We use the design first principle when defining communication between the SwaggerHub backend and frontend. Work is done together to define what is required, what’s best practice and what is achievable. The API once defined acts as a contract between the developers who are developing both backend and frontend. When that contract is followed, neither are in for any unforeseen surprises. Using SwaggerHub’s Auto-mock, frontend developers can start development prior to the backend being implemented, which unblocks and speeds up development.
Like writing code, I feel it’s probably best to write a little, test, refactor and repeat. The complete solution will evolve naturally as part of this process. Any refactoring won’t require a total rewrite which will cause major delays (and heartache!).
We recently ran our State of API survey and one of the big takeaways was how microservices are starting to change organizations development efforts and the number of services that are being produced. Do you think there’s a correlation between the increasing popularity of OpenAPI/Swagger tools and organizations going through this ‘digital transformation’?
I do! We use SwaggerHub to great effect. As I mentioned we define our API definitions and store those in SwaggerHub. As we have quite a number, it’s good to centralise them in one location and be able to view them with a nice UI like SwaggerHub.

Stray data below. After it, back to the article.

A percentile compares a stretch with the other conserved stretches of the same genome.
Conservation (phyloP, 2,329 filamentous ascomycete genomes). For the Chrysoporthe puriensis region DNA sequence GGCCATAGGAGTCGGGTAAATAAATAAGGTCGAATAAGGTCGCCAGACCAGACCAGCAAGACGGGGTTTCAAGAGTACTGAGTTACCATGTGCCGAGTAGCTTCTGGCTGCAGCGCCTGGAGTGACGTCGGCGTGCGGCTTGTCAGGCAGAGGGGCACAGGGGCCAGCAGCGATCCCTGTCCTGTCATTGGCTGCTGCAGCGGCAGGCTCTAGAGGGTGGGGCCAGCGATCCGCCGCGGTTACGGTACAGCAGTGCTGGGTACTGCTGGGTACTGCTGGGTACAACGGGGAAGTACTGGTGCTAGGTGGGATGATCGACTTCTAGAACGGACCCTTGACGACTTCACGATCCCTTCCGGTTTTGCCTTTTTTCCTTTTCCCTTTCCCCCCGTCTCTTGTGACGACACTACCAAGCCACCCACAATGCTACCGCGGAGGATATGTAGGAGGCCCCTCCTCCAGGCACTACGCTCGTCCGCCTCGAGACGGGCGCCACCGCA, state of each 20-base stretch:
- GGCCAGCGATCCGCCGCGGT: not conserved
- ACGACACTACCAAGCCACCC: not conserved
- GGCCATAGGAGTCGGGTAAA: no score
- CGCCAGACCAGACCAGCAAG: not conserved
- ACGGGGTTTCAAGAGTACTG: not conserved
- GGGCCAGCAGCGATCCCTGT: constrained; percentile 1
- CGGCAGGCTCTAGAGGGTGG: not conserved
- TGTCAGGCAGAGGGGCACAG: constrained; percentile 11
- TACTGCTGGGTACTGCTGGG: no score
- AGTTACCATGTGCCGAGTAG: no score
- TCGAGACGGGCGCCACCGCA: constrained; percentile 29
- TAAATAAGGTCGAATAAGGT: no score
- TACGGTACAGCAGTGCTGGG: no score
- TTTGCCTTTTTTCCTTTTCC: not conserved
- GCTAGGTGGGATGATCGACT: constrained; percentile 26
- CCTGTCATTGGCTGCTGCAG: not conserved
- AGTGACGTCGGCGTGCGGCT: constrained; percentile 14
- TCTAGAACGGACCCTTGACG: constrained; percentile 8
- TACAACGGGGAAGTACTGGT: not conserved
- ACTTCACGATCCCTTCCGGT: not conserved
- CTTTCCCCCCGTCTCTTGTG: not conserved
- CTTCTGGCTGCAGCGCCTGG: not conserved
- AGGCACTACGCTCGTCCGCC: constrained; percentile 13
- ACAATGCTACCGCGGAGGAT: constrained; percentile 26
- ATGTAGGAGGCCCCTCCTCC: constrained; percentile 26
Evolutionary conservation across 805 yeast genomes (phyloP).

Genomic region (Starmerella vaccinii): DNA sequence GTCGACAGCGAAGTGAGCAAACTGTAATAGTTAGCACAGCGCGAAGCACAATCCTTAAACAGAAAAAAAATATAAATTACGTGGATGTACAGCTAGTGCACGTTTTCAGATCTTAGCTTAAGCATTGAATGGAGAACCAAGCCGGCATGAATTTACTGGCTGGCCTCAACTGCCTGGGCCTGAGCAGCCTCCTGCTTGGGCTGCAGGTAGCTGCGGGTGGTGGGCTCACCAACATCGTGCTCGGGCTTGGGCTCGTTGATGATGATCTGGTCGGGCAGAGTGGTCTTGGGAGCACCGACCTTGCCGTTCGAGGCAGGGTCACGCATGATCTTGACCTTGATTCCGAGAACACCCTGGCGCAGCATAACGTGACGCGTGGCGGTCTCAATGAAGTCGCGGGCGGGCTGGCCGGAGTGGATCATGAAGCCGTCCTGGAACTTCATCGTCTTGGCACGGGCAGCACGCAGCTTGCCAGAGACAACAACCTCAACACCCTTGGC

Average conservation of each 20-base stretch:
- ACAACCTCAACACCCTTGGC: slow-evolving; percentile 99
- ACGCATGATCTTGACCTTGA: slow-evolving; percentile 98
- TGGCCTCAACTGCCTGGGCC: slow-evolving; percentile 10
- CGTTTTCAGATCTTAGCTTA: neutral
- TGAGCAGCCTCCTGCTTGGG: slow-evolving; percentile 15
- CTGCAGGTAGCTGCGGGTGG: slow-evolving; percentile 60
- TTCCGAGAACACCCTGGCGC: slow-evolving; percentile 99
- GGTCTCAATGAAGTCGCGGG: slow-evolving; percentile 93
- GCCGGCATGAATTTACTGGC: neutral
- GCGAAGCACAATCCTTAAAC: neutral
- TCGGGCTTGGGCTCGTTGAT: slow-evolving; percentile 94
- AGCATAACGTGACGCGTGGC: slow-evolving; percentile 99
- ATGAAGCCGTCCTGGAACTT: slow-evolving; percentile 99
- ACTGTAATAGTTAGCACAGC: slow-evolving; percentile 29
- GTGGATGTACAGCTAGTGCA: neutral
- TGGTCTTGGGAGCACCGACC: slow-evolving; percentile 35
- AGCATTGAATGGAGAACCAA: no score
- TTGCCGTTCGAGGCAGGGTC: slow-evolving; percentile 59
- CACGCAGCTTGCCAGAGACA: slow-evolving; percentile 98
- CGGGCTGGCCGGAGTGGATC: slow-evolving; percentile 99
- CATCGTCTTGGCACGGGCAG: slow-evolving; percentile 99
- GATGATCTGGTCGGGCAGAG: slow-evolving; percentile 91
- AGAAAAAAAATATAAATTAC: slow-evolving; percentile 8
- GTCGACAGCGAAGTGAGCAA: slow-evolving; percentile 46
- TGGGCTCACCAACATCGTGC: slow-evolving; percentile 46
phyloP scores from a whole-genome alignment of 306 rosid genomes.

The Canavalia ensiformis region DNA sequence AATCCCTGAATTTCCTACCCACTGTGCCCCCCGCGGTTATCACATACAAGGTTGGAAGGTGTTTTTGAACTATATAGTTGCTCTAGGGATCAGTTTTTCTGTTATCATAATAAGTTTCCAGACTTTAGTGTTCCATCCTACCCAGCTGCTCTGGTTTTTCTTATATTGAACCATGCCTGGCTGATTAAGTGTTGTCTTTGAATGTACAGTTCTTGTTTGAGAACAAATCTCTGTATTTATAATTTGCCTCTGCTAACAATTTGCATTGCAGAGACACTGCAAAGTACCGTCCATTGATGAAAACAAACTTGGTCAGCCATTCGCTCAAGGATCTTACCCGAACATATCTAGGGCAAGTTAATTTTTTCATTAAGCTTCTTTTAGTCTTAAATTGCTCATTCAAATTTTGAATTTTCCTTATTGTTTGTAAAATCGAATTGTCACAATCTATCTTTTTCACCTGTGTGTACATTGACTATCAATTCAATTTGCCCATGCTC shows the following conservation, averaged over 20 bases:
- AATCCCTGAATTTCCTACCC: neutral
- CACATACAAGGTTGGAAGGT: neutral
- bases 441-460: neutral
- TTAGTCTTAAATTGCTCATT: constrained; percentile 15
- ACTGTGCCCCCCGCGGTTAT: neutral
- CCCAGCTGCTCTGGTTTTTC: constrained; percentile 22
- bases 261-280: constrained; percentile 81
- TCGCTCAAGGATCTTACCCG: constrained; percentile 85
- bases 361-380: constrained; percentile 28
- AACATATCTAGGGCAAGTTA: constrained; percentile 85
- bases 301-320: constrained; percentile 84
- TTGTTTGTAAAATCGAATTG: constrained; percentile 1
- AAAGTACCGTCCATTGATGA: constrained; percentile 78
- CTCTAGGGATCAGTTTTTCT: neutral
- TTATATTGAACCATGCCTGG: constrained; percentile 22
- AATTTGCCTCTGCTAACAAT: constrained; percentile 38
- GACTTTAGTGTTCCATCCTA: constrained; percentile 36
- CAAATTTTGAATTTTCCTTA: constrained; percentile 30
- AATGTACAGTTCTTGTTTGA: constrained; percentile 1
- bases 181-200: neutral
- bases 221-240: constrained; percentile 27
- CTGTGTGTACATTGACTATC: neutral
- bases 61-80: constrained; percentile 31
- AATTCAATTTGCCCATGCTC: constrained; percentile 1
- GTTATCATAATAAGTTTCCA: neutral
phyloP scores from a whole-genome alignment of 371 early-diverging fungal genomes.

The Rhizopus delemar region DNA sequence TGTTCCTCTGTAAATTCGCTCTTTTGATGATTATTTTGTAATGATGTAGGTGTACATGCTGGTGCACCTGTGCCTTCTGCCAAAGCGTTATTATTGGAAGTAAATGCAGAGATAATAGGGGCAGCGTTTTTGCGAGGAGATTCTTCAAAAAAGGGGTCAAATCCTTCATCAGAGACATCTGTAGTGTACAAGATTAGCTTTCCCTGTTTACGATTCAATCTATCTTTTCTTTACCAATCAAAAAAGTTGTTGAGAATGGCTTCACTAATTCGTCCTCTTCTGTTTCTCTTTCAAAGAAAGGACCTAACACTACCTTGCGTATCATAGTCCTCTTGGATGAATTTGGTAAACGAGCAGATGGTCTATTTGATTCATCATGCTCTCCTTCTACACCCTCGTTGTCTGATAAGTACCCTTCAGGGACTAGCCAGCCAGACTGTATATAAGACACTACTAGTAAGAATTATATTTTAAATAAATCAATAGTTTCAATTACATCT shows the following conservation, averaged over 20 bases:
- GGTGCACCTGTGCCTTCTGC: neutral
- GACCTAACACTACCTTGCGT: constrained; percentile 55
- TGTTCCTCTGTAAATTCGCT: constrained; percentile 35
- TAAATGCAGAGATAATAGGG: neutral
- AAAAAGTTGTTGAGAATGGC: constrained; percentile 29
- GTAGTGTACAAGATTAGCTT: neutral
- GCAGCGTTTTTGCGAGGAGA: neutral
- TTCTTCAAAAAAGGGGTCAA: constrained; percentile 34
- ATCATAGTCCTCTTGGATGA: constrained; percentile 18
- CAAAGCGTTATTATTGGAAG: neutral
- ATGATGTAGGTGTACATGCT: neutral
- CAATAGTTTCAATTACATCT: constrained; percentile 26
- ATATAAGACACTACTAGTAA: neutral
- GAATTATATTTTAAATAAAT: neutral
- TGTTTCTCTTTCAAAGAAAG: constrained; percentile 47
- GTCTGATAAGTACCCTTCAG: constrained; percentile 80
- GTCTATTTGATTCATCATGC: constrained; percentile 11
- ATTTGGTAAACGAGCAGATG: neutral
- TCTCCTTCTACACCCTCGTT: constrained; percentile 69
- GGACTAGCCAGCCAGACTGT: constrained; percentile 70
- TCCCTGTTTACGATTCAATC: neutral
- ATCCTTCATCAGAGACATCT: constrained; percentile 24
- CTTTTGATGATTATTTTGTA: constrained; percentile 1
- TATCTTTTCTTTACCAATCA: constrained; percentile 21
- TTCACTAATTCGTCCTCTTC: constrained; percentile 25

We use SwaggerHub combined with CodeGen to generate API clients during our build process. This removes the need to maintain custom written clients and ensures our requests match what is expected. This speeds up development and allows us to write the underlying business logic instead of writing boilerplate client logic.
I’ve recently started working with a 3rd party API. Their documentation uses Swagger which was a pleasant surprise and allowed me to get stuck into forming a client immediately. I’m looking forward to seeing what SwaggerHub has in store for later releases and hoping to play a big part in that. In terms of the plugin, we’re continuing to add other SCM’s support and improving it wherever possible.
For more information about the SwaggerHub Build Plugin – be sure to explore the repository.
If you are interested in learning more about the SwaggerHub platform or speaking to a Swagger specialist about migrating, schedule a call today!